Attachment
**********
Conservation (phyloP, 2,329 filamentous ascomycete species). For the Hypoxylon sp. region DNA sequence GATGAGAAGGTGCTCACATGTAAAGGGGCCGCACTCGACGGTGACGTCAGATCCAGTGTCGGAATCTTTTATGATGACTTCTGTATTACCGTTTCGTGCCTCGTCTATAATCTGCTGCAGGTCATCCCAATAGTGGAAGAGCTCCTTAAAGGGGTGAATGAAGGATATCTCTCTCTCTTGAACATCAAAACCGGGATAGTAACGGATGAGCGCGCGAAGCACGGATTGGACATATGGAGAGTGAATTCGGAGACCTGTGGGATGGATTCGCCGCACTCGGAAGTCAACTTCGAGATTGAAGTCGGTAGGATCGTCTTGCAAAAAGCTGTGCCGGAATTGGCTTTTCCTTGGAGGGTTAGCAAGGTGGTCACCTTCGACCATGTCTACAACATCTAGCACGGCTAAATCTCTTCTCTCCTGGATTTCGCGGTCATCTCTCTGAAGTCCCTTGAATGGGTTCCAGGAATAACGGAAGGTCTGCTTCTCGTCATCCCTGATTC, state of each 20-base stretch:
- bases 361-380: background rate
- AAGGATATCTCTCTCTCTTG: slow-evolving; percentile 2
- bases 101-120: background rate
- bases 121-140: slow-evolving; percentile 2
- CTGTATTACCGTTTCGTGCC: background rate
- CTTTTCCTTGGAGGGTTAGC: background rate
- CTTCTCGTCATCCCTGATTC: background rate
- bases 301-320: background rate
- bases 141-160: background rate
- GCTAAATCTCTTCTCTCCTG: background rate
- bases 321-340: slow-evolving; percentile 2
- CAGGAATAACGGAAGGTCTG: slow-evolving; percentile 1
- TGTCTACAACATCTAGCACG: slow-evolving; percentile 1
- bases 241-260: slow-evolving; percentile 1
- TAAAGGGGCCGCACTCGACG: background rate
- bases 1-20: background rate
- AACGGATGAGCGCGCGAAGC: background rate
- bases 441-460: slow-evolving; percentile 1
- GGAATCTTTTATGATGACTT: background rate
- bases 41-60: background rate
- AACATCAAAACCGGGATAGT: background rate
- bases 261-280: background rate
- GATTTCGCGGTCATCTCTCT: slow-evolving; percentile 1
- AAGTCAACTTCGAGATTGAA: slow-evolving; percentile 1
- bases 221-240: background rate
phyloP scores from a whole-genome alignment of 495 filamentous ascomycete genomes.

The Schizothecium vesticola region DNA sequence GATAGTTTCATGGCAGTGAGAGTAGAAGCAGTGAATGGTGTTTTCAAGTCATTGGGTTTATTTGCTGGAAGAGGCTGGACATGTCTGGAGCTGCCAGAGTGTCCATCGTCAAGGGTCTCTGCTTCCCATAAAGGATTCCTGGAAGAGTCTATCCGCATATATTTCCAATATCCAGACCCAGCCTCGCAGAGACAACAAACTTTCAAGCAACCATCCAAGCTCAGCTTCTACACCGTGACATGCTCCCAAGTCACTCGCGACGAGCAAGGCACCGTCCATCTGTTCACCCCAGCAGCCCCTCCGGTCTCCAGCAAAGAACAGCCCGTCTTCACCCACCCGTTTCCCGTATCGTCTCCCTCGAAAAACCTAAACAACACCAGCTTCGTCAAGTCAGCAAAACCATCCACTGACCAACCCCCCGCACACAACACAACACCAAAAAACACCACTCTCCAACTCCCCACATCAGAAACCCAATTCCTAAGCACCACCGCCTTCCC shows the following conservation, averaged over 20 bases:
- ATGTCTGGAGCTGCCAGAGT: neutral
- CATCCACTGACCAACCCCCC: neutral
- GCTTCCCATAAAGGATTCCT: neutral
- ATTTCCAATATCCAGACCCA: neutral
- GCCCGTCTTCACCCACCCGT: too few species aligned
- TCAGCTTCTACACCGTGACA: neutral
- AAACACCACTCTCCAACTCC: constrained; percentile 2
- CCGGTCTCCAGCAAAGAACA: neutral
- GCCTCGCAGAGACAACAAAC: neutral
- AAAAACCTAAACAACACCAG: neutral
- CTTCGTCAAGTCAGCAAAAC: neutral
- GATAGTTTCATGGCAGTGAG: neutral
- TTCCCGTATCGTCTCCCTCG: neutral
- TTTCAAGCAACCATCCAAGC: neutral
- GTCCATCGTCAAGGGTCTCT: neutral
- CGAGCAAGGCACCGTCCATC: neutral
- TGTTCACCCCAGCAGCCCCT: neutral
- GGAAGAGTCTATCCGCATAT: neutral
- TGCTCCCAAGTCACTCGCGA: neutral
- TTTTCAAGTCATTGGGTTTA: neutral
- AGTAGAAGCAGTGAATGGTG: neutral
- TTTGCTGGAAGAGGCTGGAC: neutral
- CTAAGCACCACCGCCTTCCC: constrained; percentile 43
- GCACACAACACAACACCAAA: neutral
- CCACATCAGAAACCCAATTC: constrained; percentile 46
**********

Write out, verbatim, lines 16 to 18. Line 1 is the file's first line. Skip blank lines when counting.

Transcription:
- TAAAGGGGCCGCACTCGACG: background rate
- bases 1-20: background rate
- AACGGATGAGCGCGCGAAGC: background rate